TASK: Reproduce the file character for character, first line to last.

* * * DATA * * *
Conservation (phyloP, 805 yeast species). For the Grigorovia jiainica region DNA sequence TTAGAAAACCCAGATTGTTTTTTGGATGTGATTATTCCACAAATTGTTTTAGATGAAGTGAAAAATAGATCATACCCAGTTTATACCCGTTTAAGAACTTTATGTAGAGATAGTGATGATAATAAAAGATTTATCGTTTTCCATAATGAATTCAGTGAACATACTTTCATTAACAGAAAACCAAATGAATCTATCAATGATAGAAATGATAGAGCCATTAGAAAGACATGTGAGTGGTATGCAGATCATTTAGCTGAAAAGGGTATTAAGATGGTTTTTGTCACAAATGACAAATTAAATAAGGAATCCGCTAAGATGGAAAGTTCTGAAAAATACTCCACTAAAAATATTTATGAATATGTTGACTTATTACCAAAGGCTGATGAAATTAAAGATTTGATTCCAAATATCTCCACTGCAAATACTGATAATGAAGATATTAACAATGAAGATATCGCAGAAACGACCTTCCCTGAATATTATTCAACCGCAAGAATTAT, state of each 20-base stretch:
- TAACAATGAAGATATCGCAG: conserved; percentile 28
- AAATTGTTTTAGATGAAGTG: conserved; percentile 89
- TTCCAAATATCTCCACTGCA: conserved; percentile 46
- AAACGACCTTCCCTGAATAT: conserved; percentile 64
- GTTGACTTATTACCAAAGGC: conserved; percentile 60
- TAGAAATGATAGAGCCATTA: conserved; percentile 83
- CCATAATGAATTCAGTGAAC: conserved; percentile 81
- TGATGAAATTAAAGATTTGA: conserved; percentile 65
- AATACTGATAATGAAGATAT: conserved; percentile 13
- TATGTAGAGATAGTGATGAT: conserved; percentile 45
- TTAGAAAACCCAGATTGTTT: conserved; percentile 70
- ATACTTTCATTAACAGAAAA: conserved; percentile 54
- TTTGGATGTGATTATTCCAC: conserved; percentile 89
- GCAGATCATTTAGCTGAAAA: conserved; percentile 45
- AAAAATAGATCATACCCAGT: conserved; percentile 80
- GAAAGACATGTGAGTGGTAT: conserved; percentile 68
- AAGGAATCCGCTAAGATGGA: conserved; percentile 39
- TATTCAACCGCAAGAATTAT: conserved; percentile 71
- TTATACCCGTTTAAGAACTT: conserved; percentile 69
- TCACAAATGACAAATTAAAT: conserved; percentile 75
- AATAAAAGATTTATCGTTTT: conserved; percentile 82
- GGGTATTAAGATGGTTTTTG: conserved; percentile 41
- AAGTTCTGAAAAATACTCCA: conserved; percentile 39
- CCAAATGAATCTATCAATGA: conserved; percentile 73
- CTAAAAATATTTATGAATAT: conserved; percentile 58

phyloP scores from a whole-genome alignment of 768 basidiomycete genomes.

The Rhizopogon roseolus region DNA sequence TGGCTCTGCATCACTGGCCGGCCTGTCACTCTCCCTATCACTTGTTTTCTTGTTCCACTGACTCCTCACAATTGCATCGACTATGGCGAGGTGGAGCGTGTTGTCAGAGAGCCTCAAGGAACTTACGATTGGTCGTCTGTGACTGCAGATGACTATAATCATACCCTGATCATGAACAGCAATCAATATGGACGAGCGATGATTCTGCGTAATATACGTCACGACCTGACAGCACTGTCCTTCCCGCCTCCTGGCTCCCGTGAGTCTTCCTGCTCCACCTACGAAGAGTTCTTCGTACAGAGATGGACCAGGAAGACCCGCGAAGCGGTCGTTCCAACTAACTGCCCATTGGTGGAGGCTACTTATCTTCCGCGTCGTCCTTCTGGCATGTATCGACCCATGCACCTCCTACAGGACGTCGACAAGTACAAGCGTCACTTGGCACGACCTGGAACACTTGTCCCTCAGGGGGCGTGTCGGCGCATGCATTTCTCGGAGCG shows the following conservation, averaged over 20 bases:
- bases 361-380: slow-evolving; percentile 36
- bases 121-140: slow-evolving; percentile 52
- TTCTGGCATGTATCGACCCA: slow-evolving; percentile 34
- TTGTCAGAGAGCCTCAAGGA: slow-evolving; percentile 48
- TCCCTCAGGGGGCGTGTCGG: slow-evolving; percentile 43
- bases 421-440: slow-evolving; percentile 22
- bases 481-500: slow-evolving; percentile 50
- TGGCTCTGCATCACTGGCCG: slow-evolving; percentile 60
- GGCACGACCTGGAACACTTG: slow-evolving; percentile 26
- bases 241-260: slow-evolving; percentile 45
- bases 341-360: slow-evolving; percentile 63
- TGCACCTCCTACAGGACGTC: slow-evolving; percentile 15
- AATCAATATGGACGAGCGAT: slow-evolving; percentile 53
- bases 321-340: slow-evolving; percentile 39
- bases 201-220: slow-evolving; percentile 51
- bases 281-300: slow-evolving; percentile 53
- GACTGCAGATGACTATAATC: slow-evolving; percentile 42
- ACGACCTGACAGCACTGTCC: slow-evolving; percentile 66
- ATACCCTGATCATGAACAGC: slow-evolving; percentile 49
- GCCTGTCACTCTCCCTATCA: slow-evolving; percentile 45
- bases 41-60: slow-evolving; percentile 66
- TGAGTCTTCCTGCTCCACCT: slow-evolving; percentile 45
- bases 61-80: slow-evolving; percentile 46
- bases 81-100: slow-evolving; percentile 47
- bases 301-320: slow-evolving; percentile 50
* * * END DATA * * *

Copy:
Conservation (phyloP, 805 yeast species). For the Grigorovia jiainica region DNA sequence TTAGAAAACCCAGATTGTTTTTTGGATGTGATTATTCCACAAATTGTTTTAGATGAAGTGAAAAATAGATCATACCCAGTTTATACCCGTTTAAGAACTTTATGTAGAGATAGTGATGATAATAAAAGATTTATCGTTTTCCATAATGAATTCAGTGAACATACTTTCATTAACAGAAAACCAAATGAATCTATCAATGATAGAAATGATAGAGCCATTAGAAAGACATGTGAGTGGTATGCAGATCATTTAGCTGAAAAGGGTATTAAGATGGTTTTTGTCACAAATGACAAATTAAATAAGGAATCCGCTAAGATGGAAAGTTCTGAAAAATACTCCACTAAAAATATTTATGAATATGTTGACTTATTACCAAAGGCTGATGAAATTAAAGATTTGATTCCAAATATCTCCACTGCAAATACTGATAATGAAGATATTAACAATGAAGATATCGCAGAAACGACCTTCCCTGAATATTATTCAACCGCAAGAATTAT, state of each 20-base stretch:
- TAACAATGAAGATATCGCAG: conserved; percentile 28
- AAATTGTTTTAGATGAAGTG: conserved; percentile 89
- TTCCAAATATCTCCACTGCA: conserved; percentile 46
- AAACGACCTTCCCTGAATAT: conserved; percentile 64
- GTTGACTTATTACCAAAGGC: conserved; percentile 60
- TAGAAATGATAGAGCCATTA: conserved; percentile 83
- CCATAATGAATTCAGTGAAC: conserved; percentile 81
- TGATGAAATTAAAGATTTGA: conserved; percentile 65
- AATACTGATAATGAAGATAT: conserved; percentile 13
- TATGTAGAGATAGTGATGAT: conserved; percentile 45
- TTAGAAAACCCAGATTGTTT: conserved; percentile 70
- ATACTTTCATTAACAGAAAA: conserved; percentile 54
- TTTGGATGTGATTATTCCAC: conserved; percentile 89
- GCAGATCATTTAGCTGAAAA: conserved; percentile 45
- AAAAATAGATCATACCCAGT: conserved; percentile 80
- GAAAGACATGTGAGTGGTAT: conserved; percentile 68
- AAGGAATCCGCTAAGATGGA: conserved; percentile 39
- TATTCAACCGCAAGAATTAT: conserved; percentile 71
- TTATACCCGTTTAAGAACTT: conserved; percentile 69
- TCACAAATGACAAATTAAAT: conserved; percentile 75
- AATAAAAGATTTATCGTTTT: conserved; percentile 82
- GGGTATTAAGATGGTTTTTG: conserved; percentile 41
- AAGTTCTGAAAAATACTCCA: conserved; percentile 39
- CCAAATGAATCTATCAATGA: conserved; percentile 73
- CTAAAAATATTTATGAATAT: conserved; percentile 58

phyloP scores from a whole-genome alignment of 768 basidiomycete genomes.

The Rhizopogon roseolus region DNA sequence TGGCTCTGCATCACTGGCCGGCCTGTCACTCTCCCTATCACTTGTTTTCTTGTTCCACTGACTCCTCACAATTGCATCGACTATGGCGAGGTGGAGCGTGTTGTCAGAGAGCCTCAAGGAACTTACGATTGGTCGTCTGTGACTGCAGATGACTATAATCATACCCTGATCATGAACAGCAATCAATATGGACGAGCGATGATTCTGCGTAATATACGTCACGACCTGACAGCACTGTCCTTCCCGCCTCCTGGCTCCCGTGAGTCTTCCTGCTCCACCTACGAAGAGTTCTTCGTACAGAGATGGACCAGGAAGACCCGCGAAGCGGTCGTTCCAACTAACTGCCCATTGGTGGAGGCTACTTATCTTCCGCGTCGTCCTTCTGGCATGTATCGACCCATGCACCTCCTACAGGACGTCGACAAGTACAAGCGTCACTTGGCACGACCTGGAACACTTGTCCCTCAGGGGGCGTGTCGGCGCATGCATTTCTCGGAGCG shows the following conservation, averaged over 20 bases:
- bases 361-380: slow-evolving; percentile 36
- bases 121-140: slow-evolving; percentile 52
- TTCTGGCATGTATCGACCCA: slow-evolving; percentile 34
- TTGTCAGAGAGCCTCAAGGA: slow-evolving; percentile 48
- TCCCTCAGGGGGCGTGTCGG: slow-evolving; percentile 43
- bases 421-440: slow-evolving; percentile 22
- bases 481-500: slow-evolving; percentile 50
- TGGCTCTGCATCACTGGCCG: slow-evolving; percentile 60
- GGCACGACCTGGAACACTTG: slow-evolving; percentile 26
- bases 241-260: slow-evolving; percentile 45
- bases 341-360: slow-evolving; percentile 63
- TGCACCTCCTACAGGACGTC: slow-evolving; percentile 15
- AATCAATATGGACGAGCGAT: slow-evolving; percentile 53
- bases 321-340: slow-evolving; percentile 39
- bases 201-220: slow-evolving; percentile 51
- bases 281-300: slow-evolving; percentile 53
- GACTGCAGATGACTATAATC: slow-evolving; percentile 42
- ACGACCTGACAGCACTGTCC: slow-evolving; percentile 66
- ATACCCTGATCATGAACAGC: slow-evolving; percentile 49
- GCCTGTCACTCTCCCTATCA: slow-evolving; percentile 45
- bases 41-60: slow-evolving; percentile 66
- TGAGTCTTCCTGCTCCACCT: slow-evolving; percentile 45
- bases 61-80: slow-evolving; percentile 46
- bases 81-100: slow-evolving; percentile 47
- bases 301-320: slow-evolving; percentile 50